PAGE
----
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Attorney for George Floyd's family recommends redefining crime to accommodate 'black culture' in MSNBC program
Photo by Jemal Countess/Getty Images for NOBCO

Attorney for George Floyd's family recommends redefining crime to accommodate 'black culture' in MSNBC program

Benjamin Crump, an attorney who has at one time or another represented the families of George Floyd, Jacob Blake, Breonna Taylor, Tamir Rice, Malcolm X, and Ahmaud Arbery, has come up with a radical solution to the problem of crime in America: rather than fight crime, the powers that be ought to simply redefine it.

Crump made the case for redefining crime to accommodate "black culture" in a new race-centered program that debuted on MSNBC earlier this month entitled "Black Men in America: Road to 2024."

According to the network, the program highlights "the intersection of society, race and culture to provide a candid and intimate look at America through the eyes of an overlooked voting block [sic] — Black men."

In one scene, Crump tells MSNBC contributors Charles Coleman Jr., Trymaine Lee, and Al Sharpton during a distracted game of pool, "We can get rid of all the crime in America overnight, just like that. And people ask, 'How, attorney Crump?' Change the definition of crime."

"Of course," responded Charles Coleman.

"If you get to define what conduct is going to be made criminal, you can predict who the criminal's gonna be," added Crump.

The Daily Caller noted the stunning proposal came about after the pool-table panelists broached the subject of the criminal justice system under President Joe Biden.

Coleman, a former prosecutor, bemoaned the "circular argument" concerning authorities going "where the crime is."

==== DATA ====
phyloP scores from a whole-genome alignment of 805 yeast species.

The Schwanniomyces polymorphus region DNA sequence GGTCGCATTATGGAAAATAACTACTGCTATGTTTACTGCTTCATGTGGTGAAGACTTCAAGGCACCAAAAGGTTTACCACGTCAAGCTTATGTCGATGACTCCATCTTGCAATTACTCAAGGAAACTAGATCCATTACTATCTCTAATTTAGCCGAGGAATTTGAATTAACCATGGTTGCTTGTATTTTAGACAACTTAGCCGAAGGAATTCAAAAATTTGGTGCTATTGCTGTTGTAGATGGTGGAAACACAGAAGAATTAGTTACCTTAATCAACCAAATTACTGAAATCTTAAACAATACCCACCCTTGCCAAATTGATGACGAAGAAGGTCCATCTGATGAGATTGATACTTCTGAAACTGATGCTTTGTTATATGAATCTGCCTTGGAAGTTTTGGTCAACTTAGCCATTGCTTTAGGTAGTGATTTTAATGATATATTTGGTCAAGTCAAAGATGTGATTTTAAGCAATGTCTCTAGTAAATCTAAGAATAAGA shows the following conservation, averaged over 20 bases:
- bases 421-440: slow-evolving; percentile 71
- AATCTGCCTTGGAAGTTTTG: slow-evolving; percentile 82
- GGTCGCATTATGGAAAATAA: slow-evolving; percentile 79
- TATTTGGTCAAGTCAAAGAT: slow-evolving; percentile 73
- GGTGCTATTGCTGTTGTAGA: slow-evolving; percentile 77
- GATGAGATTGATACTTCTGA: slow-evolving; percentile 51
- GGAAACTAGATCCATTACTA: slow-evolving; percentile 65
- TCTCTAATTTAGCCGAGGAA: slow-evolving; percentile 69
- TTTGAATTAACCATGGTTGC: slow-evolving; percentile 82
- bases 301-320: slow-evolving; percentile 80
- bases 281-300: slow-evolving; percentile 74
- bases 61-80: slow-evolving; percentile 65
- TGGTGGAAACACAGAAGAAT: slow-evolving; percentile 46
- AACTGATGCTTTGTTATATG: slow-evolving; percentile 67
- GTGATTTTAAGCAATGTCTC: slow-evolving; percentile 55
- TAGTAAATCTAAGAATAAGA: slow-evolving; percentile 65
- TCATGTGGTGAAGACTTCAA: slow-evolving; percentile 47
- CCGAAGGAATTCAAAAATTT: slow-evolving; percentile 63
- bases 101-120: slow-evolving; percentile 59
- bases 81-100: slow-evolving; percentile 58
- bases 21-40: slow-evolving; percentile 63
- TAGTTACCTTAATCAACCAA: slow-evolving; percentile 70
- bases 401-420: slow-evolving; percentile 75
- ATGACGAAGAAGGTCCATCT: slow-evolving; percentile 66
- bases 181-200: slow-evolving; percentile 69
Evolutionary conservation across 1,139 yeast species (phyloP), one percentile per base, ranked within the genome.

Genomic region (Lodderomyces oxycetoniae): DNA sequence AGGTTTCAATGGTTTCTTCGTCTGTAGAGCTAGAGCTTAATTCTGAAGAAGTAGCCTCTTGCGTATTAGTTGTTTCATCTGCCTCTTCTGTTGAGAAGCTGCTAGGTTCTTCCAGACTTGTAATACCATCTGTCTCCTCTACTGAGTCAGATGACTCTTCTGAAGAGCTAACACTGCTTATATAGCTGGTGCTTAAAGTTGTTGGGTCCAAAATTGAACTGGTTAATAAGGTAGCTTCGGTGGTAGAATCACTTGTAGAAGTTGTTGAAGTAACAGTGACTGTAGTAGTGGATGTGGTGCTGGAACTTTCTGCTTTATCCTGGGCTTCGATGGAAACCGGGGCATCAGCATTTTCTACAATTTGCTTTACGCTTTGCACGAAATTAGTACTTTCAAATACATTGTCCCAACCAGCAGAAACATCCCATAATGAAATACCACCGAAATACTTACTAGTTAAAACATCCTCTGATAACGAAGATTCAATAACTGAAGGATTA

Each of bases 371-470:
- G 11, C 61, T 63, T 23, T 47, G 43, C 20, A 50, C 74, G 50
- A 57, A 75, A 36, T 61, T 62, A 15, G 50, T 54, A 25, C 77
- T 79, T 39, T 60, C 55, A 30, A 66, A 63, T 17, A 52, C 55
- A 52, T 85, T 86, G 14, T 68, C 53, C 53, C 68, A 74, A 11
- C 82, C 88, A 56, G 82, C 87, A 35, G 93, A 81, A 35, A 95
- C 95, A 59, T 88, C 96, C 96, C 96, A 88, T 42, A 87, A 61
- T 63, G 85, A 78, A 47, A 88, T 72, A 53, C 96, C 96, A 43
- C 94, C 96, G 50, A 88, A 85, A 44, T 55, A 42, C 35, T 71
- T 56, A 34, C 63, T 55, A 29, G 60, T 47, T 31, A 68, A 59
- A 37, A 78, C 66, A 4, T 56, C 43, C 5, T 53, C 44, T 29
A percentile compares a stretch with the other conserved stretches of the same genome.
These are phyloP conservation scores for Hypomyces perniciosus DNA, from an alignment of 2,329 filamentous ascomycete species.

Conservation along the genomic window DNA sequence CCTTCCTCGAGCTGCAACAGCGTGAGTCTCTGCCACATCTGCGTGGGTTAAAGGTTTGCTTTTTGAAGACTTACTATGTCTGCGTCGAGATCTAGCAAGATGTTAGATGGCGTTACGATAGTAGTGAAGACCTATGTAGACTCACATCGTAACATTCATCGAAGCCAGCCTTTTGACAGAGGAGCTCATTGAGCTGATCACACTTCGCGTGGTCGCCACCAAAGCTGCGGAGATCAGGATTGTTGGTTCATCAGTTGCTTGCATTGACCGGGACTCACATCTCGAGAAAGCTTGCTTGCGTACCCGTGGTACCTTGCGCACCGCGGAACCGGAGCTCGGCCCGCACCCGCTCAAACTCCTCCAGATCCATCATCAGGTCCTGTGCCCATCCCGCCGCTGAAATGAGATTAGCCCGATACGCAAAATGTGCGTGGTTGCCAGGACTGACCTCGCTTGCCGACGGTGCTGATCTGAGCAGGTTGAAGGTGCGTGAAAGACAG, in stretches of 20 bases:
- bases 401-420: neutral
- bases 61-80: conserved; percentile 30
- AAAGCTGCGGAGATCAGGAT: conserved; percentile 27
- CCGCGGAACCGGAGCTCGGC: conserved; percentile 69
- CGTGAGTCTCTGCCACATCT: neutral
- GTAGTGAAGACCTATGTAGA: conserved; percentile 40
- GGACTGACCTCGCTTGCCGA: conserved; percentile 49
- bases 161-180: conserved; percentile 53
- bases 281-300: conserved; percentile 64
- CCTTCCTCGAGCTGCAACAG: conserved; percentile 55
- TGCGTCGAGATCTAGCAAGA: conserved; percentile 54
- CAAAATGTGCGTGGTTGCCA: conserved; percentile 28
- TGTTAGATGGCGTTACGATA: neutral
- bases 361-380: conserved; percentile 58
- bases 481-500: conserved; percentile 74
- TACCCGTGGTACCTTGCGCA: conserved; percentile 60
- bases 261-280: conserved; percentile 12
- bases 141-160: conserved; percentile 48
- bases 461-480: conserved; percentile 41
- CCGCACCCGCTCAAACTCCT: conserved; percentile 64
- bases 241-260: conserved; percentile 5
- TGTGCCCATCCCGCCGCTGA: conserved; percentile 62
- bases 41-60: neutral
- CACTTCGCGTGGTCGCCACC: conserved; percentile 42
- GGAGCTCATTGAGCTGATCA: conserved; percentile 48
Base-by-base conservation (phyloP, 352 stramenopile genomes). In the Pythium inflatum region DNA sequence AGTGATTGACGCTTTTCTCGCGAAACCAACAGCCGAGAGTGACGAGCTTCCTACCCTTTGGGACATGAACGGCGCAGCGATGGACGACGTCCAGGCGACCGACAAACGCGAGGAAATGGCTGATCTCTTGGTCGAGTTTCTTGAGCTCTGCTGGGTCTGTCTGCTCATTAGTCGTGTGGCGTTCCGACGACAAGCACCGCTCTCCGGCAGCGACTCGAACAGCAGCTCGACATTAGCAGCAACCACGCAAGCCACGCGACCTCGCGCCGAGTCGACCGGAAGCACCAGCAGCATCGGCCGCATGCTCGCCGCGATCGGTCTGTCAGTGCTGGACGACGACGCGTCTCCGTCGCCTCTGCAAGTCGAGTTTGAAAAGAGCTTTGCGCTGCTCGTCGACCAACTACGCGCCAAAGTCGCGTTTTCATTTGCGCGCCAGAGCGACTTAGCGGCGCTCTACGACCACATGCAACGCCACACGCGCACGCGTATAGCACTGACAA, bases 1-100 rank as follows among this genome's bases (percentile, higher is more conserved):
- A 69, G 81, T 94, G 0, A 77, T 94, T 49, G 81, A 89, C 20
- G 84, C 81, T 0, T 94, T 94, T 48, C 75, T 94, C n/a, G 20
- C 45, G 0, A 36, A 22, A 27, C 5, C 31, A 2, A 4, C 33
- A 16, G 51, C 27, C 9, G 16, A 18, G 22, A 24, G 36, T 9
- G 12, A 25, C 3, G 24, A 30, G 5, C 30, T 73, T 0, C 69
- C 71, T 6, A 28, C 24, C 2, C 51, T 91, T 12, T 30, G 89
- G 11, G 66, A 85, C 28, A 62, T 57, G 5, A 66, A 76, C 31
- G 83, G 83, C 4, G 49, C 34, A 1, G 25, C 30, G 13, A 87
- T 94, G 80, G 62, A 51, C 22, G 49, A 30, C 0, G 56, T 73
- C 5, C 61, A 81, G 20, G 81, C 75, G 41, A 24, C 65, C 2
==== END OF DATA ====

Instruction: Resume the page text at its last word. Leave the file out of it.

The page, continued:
"I tell people all the time, if you looking for something, you gonna find it," said Coleman. "So it becomes self-fulfilling in terms of, 'Well, we go where the crime is.' No, you're going and you're finding crime. And if you went somewhere else, guess what? You find it there too."

After Trymaine Lee aborted his attempt to make the case that black men are treated as criminals simply on account of their skin color, Crump suggested that American laws were created to specifically target black citizens.

"They made the laws to criminalize our culture, black culture," said Crump. "So when I think of Eric Garner, I would think of stuff like that."

"They come up with things to profile us for," continued the attorney, citing baggy pants and garbage-littered front lawns as supposed examples of racially-specific causes for interventions by the law.

Crump suggested further that profiling was involved in the case of George Floyd when he allegedly attempted to buy cigarettes with counterfeit money — an act that would have been unlawful for men of all races.

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Joseph MacKinnon

Joseph MacKinnon

Joseph MacKinnon is a staff writer for Blaze News. He lives in a small town with his wife and son, moonlighting as an author of science fiction.
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